Hello, Opportunity! Just Back that Truck Up Here!

by Cindy Hanauer

Cindy HanauerDon’t you just love that beeping sound of a truck backing into the dock with a full load of goods to sell? That blaring sound is officially called a “vehicle in motion alarm”, and even the backroom accountants can hear the 112-decible sound! But the “vehicle in motion” alarm indicates much more than a truck backing up. It’s our official sign that all the pieces of the supply chain came together, and we have yet another chance to push our collective sales initiatives forward to our retail customers.

But the “rules” of retail have changed, haven’t they - predicated with the introduction of revolving credit in the 1960s followed closely by the initiation of online purchasing in the 1970s. Quite simply, if a customer owned a debit card, they could shop with a metal shopping cart or a virtual one. Today, retail continues to become blurred, borderless and uninhibited by buildings. 

So, how does this affect the floral industry and ultimately you, as a wholesaler? The evolution of retail from what it was, to what it is today will require us to change our thinking-new ways to use ground transportation, buildings, production lines, coolers and other services that your retailer may need in this new environment. How can a wholesaler think differently in this retail transformation and create breakthrough strategies for the future? 

Here are five of my ideas, and I hope you’ll add even more to the comment section below. Let’s think outside the box…. or better yet, let’s get rid of the box completely!

  1. Fulfillment Services

A fulfillment service is a third-party warehouse that is used to package individual e-commerce orders and deliver them to a drop-shipper (Fed-Ex, UPS, etc) for final delivery to the recipient. Today, 88% of a typical e-commerce floral company’s sale is handled through fulfillment services, located strategically throughout the United States. Many of these fulfillment centers are wholesalers or bouquet production companies, with obvious facilities and people who already know how to handle flowers. Additionally, the emergence of traditional florists and supermarkets incorporating drop-ship deliveries into their programs, indicates that this phenomenon is teed up for significant growth in the years to come.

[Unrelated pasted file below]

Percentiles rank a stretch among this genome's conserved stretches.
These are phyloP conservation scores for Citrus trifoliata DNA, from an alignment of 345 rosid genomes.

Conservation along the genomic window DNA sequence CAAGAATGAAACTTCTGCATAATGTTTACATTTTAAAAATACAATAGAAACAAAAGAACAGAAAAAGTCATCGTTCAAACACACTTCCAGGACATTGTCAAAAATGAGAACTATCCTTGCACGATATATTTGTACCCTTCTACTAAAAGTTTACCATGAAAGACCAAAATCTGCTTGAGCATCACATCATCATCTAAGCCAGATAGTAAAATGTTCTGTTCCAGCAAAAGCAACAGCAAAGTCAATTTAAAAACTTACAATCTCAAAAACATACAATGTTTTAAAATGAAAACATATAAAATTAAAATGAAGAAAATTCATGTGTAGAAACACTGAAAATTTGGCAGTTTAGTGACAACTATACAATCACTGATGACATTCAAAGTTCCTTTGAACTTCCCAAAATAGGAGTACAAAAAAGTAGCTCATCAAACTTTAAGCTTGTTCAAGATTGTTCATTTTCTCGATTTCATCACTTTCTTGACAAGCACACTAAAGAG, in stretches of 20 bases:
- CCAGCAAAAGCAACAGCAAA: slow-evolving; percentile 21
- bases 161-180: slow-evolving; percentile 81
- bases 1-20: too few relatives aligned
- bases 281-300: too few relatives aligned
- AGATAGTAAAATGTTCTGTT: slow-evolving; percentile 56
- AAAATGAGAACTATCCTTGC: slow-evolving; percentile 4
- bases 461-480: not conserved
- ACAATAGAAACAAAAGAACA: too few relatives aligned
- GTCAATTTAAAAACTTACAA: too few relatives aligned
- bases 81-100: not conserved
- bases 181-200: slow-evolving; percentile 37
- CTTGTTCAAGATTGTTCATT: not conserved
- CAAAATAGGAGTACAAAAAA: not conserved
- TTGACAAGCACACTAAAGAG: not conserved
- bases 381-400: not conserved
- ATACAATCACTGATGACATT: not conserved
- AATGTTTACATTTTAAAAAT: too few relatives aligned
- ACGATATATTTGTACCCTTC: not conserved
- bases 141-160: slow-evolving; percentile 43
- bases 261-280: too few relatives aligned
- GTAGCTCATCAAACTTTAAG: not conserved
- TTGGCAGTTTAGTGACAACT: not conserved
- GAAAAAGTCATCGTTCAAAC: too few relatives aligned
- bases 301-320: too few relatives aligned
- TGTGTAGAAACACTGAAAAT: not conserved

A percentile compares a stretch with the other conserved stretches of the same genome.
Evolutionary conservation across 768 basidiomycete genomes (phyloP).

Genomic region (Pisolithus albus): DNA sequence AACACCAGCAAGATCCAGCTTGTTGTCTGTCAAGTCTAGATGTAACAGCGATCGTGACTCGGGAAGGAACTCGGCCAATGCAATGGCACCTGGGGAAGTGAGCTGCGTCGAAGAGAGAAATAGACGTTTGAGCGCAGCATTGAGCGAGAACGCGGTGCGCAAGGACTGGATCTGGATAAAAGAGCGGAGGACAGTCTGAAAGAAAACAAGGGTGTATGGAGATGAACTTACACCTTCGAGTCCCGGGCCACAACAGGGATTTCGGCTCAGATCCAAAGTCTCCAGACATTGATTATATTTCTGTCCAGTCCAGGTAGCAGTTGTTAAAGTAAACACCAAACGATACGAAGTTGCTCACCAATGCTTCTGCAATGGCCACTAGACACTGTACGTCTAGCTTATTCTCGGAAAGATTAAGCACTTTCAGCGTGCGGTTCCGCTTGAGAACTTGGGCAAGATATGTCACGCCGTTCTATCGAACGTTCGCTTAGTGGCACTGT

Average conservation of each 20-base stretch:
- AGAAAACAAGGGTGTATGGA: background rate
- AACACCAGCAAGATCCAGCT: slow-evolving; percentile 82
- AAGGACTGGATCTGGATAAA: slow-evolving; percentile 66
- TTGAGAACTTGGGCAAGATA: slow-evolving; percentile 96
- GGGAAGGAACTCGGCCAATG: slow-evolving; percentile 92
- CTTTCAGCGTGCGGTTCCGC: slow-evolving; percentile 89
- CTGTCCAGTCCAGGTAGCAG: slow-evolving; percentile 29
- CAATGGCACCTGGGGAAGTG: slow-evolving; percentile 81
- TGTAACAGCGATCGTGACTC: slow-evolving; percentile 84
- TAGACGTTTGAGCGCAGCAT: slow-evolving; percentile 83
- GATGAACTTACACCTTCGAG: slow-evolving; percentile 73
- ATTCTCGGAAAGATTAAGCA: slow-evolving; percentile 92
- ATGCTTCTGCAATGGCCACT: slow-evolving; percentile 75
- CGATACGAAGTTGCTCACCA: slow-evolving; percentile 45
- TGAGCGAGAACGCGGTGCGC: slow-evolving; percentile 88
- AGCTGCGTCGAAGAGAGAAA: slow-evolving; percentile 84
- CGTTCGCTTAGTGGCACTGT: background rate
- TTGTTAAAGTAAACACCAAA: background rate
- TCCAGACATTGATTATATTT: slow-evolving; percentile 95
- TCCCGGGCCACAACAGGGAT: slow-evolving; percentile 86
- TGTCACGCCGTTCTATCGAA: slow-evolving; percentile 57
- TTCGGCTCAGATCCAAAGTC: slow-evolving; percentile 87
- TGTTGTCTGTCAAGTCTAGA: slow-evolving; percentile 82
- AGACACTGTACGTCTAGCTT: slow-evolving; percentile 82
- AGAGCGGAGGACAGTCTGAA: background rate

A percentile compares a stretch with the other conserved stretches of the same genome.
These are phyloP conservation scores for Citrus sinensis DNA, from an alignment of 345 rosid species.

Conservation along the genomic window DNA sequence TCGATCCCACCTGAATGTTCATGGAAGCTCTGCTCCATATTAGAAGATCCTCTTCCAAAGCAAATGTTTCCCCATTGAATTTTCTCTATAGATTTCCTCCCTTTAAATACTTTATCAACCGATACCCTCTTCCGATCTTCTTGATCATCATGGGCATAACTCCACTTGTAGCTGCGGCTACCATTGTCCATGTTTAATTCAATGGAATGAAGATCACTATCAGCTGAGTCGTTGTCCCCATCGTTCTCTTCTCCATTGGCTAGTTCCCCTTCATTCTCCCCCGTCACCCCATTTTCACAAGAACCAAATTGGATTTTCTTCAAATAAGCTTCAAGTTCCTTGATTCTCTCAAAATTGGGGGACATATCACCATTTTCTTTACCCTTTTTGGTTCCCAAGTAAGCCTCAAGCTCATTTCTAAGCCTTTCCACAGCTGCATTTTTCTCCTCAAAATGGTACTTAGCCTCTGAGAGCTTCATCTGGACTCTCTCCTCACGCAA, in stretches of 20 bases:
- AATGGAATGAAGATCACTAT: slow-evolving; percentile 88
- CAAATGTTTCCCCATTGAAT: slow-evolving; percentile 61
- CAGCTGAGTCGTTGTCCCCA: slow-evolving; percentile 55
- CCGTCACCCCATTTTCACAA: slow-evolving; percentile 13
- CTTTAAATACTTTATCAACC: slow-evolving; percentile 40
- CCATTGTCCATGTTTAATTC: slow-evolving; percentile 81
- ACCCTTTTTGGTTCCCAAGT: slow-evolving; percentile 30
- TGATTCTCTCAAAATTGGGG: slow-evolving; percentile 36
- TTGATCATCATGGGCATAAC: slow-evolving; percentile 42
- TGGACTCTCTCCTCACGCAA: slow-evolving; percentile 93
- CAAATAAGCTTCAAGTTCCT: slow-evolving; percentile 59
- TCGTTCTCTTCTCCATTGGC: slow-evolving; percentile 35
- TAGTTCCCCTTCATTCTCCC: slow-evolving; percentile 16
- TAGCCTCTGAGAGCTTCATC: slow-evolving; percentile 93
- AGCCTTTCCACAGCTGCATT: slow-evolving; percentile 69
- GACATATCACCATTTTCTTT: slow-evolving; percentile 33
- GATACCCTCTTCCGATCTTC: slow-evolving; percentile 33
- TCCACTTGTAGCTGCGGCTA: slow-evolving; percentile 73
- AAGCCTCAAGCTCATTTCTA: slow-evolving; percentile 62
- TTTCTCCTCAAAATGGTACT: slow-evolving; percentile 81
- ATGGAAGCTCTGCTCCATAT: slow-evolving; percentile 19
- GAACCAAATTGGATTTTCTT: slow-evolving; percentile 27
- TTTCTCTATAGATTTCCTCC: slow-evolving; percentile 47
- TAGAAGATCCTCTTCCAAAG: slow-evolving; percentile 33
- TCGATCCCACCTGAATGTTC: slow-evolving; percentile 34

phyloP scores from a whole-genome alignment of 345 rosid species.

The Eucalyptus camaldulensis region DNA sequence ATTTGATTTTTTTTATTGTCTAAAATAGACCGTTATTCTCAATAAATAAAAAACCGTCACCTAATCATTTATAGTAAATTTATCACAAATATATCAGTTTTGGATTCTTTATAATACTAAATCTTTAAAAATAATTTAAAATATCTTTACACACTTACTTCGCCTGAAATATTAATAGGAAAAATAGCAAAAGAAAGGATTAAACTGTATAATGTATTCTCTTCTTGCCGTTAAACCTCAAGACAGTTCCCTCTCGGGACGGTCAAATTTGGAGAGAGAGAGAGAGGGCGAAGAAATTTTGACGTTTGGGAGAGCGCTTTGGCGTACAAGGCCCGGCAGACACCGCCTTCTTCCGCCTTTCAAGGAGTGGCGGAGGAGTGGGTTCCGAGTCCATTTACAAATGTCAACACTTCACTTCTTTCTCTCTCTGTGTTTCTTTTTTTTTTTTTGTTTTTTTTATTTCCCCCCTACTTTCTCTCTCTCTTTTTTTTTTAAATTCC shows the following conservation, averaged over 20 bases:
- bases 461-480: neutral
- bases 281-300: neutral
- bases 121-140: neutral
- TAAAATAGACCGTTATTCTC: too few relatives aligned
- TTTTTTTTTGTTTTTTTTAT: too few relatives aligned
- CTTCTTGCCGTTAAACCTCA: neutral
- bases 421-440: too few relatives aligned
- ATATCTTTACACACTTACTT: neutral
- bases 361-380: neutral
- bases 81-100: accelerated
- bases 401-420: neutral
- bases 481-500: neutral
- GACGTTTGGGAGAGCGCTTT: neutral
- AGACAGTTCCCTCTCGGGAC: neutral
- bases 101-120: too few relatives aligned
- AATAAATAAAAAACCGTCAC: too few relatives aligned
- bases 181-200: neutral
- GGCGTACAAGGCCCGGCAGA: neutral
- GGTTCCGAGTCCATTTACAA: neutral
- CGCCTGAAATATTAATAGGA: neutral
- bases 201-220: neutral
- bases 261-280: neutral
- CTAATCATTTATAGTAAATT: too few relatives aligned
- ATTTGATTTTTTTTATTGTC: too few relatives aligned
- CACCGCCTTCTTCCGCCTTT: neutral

1. Home Delivery and Last Mile

The customers’ demand for immediate delivery has reinvented the last mile of the supply chain. Subsequently, billions of investment dollars are being infused into companies like Deliv, UberRUSH and Amazon Flex, who are organizing independent drivers to pick up and deliver packages using a centralized GPS route management system. A world that was once reliant on FedEx, UPS and the post office, now, has many more choices to meet the consumers’ demand for immediacy and this need will grow exponentially as ecommerce and drop-shipping continues to become more commonplace. How can a wholesaler’s built-in network of delivery vehicles and knowledge of flower-handling fit into this growth of the future? Let us count the ways!

  1. Photography Services

How has iStock Photo, Shutterstock, Getty Photos and Adobe Stock become so big? Because they’ve ridden on the tails of online selling and offered photography to support the need. Almost every traditional florist, supermarket florist and e-commerce company require thousands of photos to operate their online marketing and social media businesses, and yet, most do not have time to stop and take photos for their website and social media sites. Is there an opportunity to fill this void by allocating a small area of your building for floral-specific photography and offering photography services? How big is the need? In 2019, Shutterstock alone, reported revenue of $634 million, with a following of 8 million Facebook fans and 3 million Twitter followers. Yes…. selling pictures is big business.